Apple clarifies privacy label plans after criticism from WhatsApp

The new privacy feature in the App Store was announced in June. Photo: PA

Apple has confirmed that new privacy labels being added to apps in the App Store will apply to the firm’s software as well as third-party downloads, after WhatsApp claimed the system unfairly favoured the tech giant.

The new labels, likened to nutritional information on food products, will show users how an app gathers data and tracks them.

On Wednesday, messaging service WhatsApp hit out at the plans, claiming pre-installed, Apple-made apps such as iMessage would not have a label because they do not appear in the App Store, but Apple has clarified that all apps will receive labels, with information on its own apps placed on the firm’s website.

The Facebook-owned messenger service has also argued that the labels are too broad and fail to recognise privacy measures taken by some developers.

“While providing people with easy-to-read information is a good start, we believe it’s important people can compare these ‘privacy nutrition’ labels from apps they download with apps that come pre-installed, like iMessage,” a WhatsApp spokesperson said.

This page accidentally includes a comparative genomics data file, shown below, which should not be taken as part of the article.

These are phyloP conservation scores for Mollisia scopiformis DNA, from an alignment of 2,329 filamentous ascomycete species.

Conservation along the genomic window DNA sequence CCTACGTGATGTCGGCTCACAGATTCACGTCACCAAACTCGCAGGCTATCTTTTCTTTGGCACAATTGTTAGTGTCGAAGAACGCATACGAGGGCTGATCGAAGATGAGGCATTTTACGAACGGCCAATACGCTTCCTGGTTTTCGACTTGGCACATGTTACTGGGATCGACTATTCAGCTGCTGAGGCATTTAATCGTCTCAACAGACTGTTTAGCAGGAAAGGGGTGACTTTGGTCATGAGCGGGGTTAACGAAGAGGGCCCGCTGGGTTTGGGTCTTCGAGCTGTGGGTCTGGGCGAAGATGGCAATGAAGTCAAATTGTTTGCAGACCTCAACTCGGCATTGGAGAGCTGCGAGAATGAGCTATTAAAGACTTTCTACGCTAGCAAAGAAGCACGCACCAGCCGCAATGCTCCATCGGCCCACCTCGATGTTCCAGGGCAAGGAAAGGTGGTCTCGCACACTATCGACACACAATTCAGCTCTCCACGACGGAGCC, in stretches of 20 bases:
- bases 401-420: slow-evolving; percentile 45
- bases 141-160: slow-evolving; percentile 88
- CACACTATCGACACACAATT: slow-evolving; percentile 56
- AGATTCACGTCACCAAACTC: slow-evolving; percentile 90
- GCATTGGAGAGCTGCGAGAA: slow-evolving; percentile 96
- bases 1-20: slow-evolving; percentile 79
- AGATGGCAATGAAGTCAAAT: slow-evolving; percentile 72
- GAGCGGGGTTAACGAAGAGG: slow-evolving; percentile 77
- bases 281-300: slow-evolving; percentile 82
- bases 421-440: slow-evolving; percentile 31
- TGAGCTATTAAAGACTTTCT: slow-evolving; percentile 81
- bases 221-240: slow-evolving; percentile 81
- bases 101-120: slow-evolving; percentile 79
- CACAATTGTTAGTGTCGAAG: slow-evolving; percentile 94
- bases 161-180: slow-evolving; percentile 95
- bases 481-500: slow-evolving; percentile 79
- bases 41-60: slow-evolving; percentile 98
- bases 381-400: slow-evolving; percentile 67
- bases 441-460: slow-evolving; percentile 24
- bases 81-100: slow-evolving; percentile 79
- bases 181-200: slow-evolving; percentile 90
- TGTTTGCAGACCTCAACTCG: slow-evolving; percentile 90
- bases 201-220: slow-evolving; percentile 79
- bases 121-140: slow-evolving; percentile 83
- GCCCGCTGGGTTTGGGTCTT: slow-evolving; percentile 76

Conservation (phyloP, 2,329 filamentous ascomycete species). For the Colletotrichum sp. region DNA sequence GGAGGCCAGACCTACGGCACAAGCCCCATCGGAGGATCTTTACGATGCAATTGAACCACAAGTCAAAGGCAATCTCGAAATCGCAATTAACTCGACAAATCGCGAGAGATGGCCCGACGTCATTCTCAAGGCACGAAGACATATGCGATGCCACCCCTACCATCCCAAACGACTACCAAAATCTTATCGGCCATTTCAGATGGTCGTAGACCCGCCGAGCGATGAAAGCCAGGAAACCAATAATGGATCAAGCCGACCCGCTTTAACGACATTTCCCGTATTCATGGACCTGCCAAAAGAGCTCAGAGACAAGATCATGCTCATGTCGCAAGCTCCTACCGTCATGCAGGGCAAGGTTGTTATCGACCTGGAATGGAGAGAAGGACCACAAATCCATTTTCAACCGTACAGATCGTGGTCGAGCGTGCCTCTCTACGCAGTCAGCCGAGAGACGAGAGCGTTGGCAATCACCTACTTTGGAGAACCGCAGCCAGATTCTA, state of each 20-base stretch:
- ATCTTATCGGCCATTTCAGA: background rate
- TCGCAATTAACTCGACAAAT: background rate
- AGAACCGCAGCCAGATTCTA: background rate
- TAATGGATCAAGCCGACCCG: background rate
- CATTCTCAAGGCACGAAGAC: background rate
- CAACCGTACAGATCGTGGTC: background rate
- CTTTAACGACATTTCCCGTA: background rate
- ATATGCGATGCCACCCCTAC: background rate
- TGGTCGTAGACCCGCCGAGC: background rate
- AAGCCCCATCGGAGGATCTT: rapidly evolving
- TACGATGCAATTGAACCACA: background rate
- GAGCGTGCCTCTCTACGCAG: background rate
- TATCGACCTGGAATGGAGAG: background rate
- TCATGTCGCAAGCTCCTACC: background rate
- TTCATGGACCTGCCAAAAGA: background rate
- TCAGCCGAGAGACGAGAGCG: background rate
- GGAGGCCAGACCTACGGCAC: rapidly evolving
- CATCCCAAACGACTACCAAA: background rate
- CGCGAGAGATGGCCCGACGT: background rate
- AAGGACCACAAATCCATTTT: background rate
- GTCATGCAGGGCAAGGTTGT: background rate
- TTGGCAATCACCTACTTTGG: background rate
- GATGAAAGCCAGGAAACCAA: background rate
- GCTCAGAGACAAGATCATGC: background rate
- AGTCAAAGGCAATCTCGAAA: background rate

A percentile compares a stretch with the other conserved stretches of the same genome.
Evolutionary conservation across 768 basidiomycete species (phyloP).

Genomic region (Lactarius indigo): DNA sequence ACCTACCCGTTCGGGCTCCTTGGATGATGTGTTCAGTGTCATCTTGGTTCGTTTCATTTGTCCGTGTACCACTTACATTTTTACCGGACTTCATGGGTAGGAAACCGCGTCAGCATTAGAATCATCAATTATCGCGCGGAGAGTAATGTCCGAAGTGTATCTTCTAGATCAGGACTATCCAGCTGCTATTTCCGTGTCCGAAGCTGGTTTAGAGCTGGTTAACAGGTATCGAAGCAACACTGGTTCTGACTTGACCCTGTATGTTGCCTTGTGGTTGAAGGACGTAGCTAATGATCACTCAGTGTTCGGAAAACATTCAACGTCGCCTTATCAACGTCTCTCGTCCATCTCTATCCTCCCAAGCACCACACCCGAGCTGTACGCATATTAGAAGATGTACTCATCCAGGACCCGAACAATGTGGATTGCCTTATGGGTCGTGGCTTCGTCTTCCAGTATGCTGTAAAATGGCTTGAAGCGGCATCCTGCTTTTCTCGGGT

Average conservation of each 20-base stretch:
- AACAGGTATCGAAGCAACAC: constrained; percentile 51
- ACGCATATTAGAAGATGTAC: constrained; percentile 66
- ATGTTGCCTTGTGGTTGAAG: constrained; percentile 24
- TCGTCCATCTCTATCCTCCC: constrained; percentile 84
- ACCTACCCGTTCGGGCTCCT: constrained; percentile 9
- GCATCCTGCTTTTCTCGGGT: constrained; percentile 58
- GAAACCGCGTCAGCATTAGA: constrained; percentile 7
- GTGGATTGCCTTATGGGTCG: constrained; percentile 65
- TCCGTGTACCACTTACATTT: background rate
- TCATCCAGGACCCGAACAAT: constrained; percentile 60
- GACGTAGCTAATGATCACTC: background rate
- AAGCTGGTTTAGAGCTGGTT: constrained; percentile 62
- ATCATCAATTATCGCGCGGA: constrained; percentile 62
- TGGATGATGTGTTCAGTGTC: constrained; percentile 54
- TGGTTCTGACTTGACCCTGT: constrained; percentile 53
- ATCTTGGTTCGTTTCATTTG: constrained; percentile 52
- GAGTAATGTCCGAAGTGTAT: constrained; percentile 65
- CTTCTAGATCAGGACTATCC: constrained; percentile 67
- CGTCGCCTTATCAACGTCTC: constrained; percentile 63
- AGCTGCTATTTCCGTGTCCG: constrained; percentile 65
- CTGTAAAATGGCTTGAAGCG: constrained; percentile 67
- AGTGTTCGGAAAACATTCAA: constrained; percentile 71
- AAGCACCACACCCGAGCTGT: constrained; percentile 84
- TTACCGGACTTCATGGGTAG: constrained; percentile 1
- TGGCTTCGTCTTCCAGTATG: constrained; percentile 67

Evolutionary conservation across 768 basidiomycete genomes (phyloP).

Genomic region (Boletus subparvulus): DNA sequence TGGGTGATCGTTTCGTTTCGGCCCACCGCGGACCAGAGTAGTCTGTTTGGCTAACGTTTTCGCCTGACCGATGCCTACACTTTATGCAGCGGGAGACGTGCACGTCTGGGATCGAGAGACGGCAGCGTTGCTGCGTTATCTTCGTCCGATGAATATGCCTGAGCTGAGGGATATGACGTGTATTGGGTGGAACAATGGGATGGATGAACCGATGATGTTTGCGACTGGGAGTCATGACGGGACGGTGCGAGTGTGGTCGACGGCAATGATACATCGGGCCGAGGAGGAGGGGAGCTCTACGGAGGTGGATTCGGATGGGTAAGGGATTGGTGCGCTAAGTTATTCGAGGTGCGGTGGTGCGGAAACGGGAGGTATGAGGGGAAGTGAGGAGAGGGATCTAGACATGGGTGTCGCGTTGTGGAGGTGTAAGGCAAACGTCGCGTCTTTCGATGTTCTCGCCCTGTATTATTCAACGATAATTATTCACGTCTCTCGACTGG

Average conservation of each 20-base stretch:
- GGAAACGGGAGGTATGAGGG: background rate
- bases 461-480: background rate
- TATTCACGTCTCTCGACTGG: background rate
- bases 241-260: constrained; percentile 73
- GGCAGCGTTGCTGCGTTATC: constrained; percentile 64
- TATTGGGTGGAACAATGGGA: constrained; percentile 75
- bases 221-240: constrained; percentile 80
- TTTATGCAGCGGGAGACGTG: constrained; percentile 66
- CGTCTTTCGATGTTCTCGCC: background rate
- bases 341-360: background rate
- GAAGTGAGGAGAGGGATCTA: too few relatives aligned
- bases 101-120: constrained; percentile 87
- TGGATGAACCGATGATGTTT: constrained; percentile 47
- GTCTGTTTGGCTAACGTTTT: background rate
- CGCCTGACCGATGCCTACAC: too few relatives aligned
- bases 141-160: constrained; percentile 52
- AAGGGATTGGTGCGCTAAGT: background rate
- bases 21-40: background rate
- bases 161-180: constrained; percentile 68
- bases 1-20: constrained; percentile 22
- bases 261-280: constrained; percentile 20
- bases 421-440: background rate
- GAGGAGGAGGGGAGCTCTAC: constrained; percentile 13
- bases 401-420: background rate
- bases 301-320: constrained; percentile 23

“Our teams have submitted our privacy labels to Apple but Apple’s template does not shed light on the lengths apps may go to to protect sensitive information.

“While WhatsApp cannot see people’s messages or precise location, we’re stuck using the same broad labels with apps that do.

“We think labels should be consistent across first and third-party apps as well as reflect the strong measures apps may take to protect people’s private information.”

The new privacy feature was announced in June at Apple’s annual Worldwide Developers Conference (WWDC).

At the time, Apple said a new section would be added to each app’s product page containing key information about the data it collects and an accessible version of the main points of its privacy policy.

The tech giant added that the new tool would help create a “transparent overview of an app’s privacy practices” which would be “key to building trust with potential users”.

Earlier this week, the UK’s Competition and Markets Authority hailed the introduction of the labels as a victory for consumer choice and data privacy.


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